June 10, 1965.
US Options and Objectives in Vietnam
1. We take
US objectives in Vietnam to be the reduction of Viet Cong insurgency
to manageable levels and, as part of this, forcing the DRV to
cease promoting that insurgency. More specific and limited objectives
are dealt with in the following discussion of the particular options
which appear to be open to the US under present circumstances.
of Action: To continue with essentially our present course and
objectives: that is, to bomb selected targets in the DRV (but
not population centers, economic targets, SAM sites, and jet-capable
airfields in the Hanoi-Haiphong area), and to build up US combat
strength considerably in the South.
To give the GVN/ARVN sufficient stiffening support to permit the
reduction of the VC insurrection to manageable proportions; to
lessen the DRV supporting increment to VC strength; and to cause
DRV/VC leadership to cease or to tamp down the war, at least for
In our view, this will probably not permit us to impose our will
on the enemy. The DRV would continue to reinforce the VC, and
we doubt that US/ARVN forces could soon produce any decisive improvement
in the military situation. The most likely results would be heavy
US casualties, an over-emphasis on the military aspects of the
conflict to the detriment of the political, and bogging-down of
the war at higher levels of commitment and intensity, and, perhaps
ultimately, a petering out of GVN/ARVN determination and intensity.
of Action: To continue to increase US forces to the extent necessary
to defeat the Viet Cong, to increase sharply our weight of attack
on the DRV, bombing virtually all targets; to impose a naval quarantine;
to accept further difficulties with the USSR and the possibility
of major hostilities with Communist China.
Raised from those of a (3) above, to compel the
DRV to cease and desist in the South; to coerce Communist China
into acquiescing in such a DRV decision lest it incur attacks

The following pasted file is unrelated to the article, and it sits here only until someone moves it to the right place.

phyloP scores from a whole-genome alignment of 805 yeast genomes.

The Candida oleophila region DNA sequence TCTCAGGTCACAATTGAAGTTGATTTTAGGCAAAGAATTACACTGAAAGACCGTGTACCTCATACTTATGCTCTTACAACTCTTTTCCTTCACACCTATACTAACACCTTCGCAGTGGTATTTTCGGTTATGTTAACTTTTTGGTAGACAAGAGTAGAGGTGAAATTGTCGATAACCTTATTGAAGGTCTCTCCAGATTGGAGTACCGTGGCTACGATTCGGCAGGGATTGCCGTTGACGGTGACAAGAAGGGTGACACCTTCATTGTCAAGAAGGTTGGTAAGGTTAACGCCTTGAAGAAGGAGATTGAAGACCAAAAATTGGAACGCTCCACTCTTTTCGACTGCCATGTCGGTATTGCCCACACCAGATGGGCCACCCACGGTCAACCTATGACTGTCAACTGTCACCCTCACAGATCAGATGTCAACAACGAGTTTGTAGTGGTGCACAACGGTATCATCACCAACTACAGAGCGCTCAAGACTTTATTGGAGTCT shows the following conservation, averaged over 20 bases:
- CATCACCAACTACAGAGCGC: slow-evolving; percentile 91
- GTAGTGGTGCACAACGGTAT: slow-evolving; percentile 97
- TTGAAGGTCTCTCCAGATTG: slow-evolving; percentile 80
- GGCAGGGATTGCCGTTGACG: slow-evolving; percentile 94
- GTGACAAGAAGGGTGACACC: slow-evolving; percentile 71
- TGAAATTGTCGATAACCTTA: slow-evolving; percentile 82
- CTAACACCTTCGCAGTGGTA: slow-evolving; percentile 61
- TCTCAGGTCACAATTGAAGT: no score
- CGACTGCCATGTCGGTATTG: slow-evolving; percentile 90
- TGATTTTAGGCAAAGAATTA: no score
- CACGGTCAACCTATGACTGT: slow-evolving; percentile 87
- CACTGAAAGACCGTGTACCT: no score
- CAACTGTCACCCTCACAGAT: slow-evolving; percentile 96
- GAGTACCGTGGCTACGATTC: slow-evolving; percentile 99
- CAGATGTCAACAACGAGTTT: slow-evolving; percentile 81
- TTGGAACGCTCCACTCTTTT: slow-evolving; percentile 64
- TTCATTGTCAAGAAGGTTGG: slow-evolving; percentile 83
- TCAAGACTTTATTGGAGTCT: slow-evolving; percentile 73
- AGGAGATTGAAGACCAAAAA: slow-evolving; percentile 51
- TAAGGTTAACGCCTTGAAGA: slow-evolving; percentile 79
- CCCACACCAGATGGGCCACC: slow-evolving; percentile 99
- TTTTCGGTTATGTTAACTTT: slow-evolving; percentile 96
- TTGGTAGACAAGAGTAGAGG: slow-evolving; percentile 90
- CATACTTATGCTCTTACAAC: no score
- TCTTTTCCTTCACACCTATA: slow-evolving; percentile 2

on its own territory, perhaps including destruction of its nascent
advanced weapons capability.
This would risk convincing the Communists that the US intended
to destroy the DRV regime and thus bring us close to the "flash-point"
of Chinese Communist intervention. If they judged that the Hanoi
regime was losing control of the country, they would probably
enter the DRV unilaterally and might engage US air forces with
of Action: To cease bombing in the North, to hold on in the South,
and to seek to negotiate as good a Vietnam settlement as we can
To settle for a Laos-type "neutralist" solution--guaranteed
by other powers and by a continuing, but markedly lessened, US
presence in South Vietnam--on the grounds that we cannot, at an
acceptable cost, "win" militarily or impose our will
US overtures for negotiation would probably be rejected and, the
enemy, scenting a weakening in US determination, would probably
fight on, while raising his terms. Also, a sudden US turning in
this direction, without punishing the DRV above present levels,
would have a seriously dispiriting effect upon non-Communists
in Southeast Asia.
of Action: To increase our weight of attack on the DRV; to increase
US forces up to the 70,000 man strength already authorized; and,
most importantly, to place major stress on a program of political,
social, and economic action in South Vietnam.
To prevent a collapse in South Vietnamese morale and military
capabilities during the next few months; to accomplish certain
improvements basic to the creation of a viable non-Communist state
in the South, and, meanwhile, to keep open the preceding options.
Though Option D also has its drawbacks, it has the following relative
Heightened US pressure on North Vietnam would increase the difficulty
of supporting the Viet Cong and make Hanoi pay an ever heavier
price for continuing that support. Furthermore, it would demonstrate
our willingness to accept heightened political risks.
It would involve the deployment of substantial US ground forces
in the South--a prime requirement for the immediate future.
Further, it would not convey to the GVN/ARVN the notion that
the US was taking over the war.
It would give the US time and opportunity to increase the civic
action, political, paramilitary, local defense, and administrative
improvements which are needed to create a viable non-Communist
state in the South.
The net effect of the foregoing would have some chance of persuading
the DRV that time was no longer running their way and that they
should move to negotiate.
The US would avoid the negative reactions abroad and at home
which would be produced by all-out bombings of the DRV and ever-increasing
US troop commitments.